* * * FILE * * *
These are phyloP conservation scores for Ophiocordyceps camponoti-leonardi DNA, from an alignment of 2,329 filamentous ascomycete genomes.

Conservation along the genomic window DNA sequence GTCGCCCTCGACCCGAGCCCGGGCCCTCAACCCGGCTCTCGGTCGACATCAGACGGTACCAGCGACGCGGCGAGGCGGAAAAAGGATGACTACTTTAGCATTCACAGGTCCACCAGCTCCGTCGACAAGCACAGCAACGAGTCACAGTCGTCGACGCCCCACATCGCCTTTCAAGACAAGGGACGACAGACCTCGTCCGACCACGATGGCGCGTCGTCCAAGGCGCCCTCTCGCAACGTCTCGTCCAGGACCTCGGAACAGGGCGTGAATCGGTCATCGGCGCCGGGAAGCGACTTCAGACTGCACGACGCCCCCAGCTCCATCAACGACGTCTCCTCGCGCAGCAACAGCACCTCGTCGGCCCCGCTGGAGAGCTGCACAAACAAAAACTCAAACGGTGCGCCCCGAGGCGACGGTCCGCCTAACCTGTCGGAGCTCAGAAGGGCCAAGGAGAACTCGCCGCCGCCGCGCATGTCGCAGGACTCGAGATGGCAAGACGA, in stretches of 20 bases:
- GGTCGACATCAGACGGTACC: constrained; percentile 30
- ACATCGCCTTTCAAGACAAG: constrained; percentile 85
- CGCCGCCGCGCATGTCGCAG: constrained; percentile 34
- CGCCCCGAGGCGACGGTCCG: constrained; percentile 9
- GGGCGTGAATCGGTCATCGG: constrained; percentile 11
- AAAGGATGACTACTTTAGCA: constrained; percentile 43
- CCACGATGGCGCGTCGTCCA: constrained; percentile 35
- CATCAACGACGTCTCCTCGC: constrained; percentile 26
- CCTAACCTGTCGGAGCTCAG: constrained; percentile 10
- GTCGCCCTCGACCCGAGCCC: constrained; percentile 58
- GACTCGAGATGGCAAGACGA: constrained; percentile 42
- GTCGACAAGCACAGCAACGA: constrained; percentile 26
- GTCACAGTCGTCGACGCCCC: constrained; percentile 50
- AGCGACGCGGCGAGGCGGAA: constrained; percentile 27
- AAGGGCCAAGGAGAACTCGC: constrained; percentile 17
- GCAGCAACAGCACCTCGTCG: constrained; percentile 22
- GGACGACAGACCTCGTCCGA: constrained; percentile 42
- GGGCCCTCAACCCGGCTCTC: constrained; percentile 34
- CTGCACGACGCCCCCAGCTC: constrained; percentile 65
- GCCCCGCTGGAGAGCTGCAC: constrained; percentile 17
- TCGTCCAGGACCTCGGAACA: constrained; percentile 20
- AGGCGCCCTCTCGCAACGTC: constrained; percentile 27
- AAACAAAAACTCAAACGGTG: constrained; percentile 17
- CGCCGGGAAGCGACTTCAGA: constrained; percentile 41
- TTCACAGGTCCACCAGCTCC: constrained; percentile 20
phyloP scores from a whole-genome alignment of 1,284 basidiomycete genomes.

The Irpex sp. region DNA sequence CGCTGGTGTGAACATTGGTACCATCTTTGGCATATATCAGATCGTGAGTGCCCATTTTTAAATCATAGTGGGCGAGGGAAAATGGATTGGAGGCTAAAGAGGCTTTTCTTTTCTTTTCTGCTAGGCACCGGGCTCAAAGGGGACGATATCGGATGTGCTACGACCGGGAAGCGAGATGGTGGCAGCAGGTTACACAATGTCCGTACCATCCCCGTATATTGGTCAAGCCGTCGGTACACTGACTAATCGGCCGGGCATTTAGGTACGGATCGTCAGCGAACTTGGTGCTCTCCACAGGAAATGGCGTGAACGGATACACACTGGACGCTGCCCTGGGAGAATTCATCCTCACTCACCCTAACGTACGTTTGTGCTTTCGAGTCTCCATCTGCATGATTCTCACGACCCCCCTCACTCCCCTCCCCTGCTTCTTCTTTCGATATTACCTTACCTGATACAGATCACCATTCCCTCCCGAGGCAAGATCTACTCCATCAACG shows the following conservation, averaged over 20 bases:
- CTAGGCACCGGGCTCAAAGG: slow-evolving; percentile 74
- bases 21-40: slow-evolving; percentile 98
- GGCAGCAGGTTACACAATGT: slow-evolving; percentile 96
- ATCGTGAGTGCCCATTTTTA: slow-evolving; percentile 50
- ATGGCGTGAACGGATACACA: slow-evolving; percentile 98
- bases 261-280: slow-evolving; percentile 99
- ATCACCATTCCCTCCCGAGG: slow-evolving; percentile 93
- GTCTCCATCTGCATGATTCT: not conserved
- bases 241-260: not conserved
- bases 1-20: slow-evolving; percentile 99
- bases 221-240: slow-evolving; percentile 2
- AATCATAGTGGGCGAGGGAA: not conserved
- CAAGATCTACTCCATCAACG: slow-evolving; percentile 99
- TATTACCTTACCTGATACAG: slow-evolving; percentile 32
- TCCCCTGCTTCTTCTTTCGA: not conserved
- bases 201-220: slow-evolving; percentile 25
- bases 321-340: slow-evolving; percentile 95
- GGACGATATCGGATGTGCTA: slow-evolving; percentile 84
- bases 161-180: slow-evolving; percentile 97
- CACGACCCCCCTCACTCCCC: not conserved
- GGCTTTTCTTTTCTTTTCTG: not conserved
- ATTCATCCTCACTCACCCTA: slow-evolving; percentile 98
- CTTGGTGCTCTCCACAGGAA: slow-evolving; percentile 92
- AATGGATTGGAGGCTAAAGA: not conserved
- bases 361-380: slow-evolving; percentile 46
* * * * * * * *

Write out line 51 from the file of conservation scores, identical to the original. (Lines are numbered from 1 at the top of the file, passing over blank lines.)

- ATTCATCCTCACTCACCCTA: slow-evolving; percentile 98